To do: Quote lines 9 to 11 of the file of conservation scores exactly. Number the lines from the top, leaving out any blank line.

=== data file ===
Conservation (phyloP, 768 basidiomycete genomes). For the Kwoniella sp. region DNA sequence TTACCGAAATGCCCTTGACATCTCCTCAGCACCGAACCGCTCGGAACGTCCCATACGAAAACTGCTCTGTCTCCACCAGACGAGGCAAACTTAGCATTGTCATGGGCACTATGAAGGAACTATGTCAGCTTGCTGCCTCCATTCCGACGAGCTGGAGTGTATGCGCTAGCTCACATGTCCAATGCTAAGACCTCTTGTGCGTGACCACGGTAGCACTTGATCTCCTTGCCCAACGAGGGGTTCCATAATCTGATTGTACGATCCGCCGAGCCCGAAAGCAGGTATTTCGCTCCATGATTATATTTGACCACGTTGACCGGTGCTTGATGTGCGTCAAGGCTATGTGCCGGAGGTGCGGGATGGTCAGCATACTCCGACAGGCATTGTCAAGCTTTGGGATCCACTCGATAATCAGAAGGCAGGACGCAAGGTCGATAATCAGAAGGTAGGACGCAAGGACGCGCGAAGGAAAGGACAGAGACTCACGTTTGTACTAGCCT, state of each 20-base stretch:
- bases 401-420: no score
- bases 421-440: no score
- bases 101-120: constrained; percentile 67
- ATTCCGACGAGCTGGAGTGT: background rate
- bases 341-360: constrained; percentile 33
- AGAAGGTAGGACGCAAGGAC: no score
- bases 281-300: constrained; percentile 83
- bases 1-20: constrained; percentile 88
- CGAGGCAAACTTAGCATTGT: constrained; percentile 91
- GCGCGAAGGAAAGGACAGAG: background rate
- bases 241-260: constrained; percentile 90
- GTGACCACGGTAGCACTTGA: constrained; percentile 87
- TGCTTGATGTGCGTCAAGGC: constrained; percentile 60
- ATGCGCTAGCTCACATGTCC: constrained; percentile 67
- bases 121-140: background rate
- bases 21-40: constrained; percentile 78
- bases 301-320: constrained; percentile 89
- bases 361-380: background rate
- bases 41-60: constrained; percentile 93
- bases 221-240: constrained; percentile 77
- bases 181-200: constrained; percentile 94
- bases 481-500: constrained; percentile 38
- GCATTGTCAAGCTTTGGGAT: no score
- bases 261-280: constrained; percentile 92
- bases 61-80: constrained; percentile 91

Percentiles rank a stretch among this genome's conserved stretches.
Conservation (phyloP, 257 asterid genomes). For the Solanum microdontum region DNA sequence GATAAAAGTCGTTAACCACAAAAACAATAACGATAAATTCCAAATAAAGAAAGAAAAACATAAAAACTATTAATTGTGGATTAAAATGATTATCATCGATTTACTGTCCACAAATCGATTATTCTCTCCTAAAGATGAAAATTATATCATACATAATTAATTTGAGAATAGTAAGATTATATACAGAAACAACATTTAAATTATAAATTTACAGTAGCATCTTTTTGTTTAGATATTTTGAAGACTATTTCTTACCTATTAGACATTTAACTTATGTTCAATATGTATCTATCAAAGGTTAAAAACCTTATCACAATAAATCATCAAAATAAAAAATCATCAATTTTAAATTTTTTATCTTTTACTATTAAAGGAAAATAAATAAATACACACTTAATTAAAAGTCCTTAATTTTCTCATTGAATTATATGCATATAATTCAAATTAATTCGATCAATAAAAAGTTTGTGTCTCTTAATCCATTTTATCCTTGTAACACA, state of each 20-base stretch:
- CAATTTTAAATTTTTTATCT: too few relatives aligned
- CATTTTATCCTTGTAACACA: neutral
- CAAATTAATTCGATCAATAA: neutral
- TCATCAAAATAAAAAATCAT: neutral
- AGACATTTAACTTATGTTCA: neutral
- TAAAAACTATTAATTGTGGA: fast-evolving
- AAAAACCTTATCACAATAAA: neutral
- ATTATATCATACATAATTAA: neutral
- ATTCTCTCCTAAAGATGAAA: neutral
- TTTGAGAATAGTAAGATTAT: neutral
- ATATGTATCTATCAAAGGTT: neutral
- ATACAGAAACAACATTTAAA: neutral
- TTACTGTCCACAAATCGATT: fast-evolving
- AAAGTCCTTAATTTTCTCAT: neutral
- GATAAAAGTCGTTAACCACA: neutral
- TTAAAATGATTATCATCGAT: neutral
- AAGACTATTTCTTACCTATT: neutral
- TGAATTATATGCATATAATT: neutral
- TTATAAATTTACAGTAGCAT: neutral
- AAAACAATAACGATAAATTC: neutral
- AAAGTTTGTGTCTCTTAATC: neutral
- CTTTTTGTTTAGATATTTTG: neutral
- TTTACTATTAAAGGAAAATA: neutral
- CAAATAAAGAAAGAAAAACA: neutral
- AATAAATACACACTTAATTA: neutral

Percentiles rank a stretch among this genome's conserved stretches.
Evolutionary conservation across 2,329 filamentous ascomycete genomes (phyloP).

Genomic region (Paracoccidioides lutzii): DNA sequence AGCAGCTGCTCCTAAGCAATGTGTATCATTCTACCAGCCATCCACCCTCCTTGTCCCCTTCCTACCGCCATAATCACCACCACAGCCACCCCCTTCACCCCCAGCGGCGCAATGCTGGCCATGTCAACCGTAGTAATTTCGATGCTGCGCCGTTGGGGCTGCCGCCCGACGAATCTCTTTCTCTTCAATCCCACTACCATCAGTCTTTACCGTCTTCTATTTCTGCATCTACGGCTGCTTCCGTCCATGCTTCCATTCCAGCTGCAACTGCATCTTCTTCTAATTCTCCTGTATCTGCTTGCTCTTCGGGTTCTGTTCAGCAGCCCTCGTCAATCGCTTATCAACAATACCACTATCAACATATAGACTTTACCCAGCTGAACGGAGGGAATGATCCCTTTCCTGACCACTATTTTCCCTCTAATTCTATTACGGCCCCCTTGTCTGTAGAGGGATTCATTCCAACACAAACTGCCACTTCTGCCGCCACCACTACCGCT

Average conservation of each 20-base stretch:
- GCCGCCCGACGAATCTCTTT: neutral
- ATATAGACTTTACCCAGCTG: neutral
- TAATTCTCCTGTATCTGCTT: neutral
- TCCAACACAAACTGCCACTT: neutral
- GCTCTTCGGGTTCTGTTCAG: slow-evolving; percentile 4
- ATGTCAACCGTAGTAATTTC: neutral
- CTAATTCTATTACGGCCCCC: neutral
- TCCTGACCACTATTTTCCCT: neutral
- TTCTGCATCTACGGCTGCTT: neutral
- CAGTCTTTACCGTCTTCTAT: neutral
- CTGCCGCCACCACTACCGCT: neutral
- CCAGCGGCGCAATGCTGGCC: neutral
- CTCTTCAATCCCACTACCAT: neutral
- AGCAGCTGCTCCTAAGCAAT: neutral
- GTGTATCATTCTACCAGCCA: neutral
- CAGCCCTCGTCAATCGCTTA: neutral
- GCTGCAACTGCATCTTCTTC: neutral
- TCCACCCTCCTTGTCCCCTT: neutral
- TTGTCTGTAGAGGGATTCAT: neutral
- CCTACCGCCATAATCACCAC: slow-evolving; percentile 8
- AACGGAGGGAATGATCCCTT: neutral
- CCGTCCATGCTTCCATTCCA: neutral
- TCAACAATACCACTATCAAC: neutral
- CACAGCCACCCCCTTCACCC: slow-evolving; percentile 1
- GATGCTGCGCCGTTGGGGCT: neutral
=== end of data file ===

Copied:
- bases 1-20: constrained; percentile 88
- CGAGGCAAACTTAGCATTGT: constrained; percentile 91
- GCGCGAAGGAAAGGACAGAG: background rate